It then considers some of the many objections ELT thinkers and practitioners have had to translation, and some of the possible benefits of its use. It concludes with some observations about how to make translation tasks successful, and some activities.
Introduction Translation was a significant part of ELT for a long time, and then a significant missing part for a long time also. However, it and these other abandoned activities are now a feature of many communicative classrooms and successful aids to learning, although the approach to using them has changed. As Duff says, teachers and students now use translation to learn, rather than learning translation. Modern translation activities usually move from L1 to L2, although the opposite direction can also be seen in lessons with more specific aims , have clear communicative aims and real cognitive depth, show high motivation levels and can produce impressive communicative results.
The history of translation in ELT methodologies As mentioned above, translation was the basis of language teaching for a very long time, and then rejected as new methodologies started to appear. It was a key element of the Grammar Translation Method, which was derived from the classical method of teaching Greek and Latin. This was not a positive learning experience for many: as well as learners memorizing huge lists of rules and vocabulary, this method involved them translating whole literary or historic texts word for word.
Unsurprisingly, new methodologies tried to improve on this.
The Direct or Natural Method established in Germany and France around was a response to the obvious problems associated with the Grammar Translation Method. In the Direct Method the teacher and learners avoid using the learners' native language and just use the target language. Like the Direct Method, the later Audio-Lingual Method tried to teach the language directly, without using the L1 to explain new items.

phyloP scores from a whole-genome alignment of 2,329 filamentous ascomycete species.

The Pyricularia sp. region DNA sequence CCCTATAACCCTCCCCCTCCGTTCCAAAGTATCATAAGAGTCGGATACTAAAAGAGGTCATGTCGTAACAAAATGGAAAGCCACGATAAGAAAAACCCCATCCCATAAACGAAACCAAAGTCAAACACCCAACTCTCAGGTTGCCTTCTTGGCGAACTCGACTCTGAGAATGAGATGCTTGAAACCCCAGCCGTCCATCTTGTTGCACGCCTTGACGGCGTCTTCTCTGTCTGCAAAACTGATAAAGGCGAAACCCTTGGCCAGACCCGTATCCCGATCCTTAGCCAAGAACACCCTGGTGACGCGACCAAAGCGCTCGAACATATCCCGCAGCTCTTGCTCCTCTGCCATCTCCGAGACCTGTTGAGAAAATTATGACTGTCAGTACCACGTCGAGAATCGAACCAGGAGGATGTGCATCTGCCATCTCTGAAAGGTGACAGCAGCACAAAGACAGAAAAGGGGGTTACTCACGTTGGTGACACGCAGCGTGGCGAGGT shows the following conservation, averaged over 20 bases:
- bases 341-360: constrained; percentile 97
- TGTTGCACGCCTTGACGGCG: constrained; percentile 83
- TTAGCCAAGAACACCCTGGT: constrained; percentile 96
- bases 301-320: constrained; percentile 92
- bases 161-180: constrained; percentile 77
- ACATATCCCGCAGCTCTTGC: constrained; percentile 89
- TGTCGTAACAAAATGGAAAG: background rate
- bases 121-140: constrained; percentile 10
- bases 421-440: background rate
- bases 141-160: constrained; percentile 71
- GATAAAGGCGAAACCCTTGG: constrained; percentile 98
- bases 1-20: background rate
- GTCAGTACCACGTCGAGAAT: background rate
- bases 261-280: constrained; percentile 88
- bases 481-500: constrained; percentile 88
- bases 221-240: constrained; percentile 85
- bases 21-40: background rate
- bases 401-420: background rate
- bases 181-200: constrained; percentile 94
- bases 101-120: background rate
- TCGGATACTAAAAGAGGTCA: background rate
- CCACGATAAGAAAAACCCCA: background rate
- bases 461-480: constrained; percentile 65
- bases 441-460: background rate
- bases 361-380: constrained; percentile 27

Objections to using translation We can consider possible problems with using translation by looking at possible negative impact on learners and then on teachers. Under each heading we can consider some of the concerns expressed. Translation does not help learners develop their communication skills. Benefits Many ELT teachers and theorists now see the validity and value of translation as an activity in communicative classrooms although few coursebook writers offer ideas and materials for this area. Below are some of the ways translations can have a positive impact; many of these also serve as responses to the objections and criticisms expressed above:.
Classroom approaches Translation is a difficult activity to set up and can go badly wrong, producing some of the objections described above. There are many aspects to designing and running tasks. Firstly, it is necessary to plan carefully and fully, and to identify the right kinds of aims. Ensure that your source material really does focus on these, and has not been introduced just because you like it. Make sure you have dictionaries and usage sources available.
It is important to recognise the problems associated with traditional approaches to translation a solitary, difficult and time-consuming activity using literary texts and find solutions to these, such as ensuring these tasks are short not easy , always working in groups, and maintaining the element of a communication gap where possible.
As the objections above showed, learner perception of this activity is key. It is useful to explain your aims and discuss any concerns that your learners have; many activities use materials that can be generated by learners, which can have positive impact on motivation and dynamics. Avoid activities which require your learners to use their L1 a lot if you don't have a consensus in your class.
Think about the possibilities and pitfalls of this kind of work in a multi-lingual group - discussion and comparison of L1 idioms may be very rewarding, for example, but working on a text not. Think about the different benefits of translation and more specifically L1 - L2 or L2 - L1 work in the context of aims and also of the class profile. Web Solutions for the Classroom - Barcelona. Intelligent Assessment and Evaluation - Florence.
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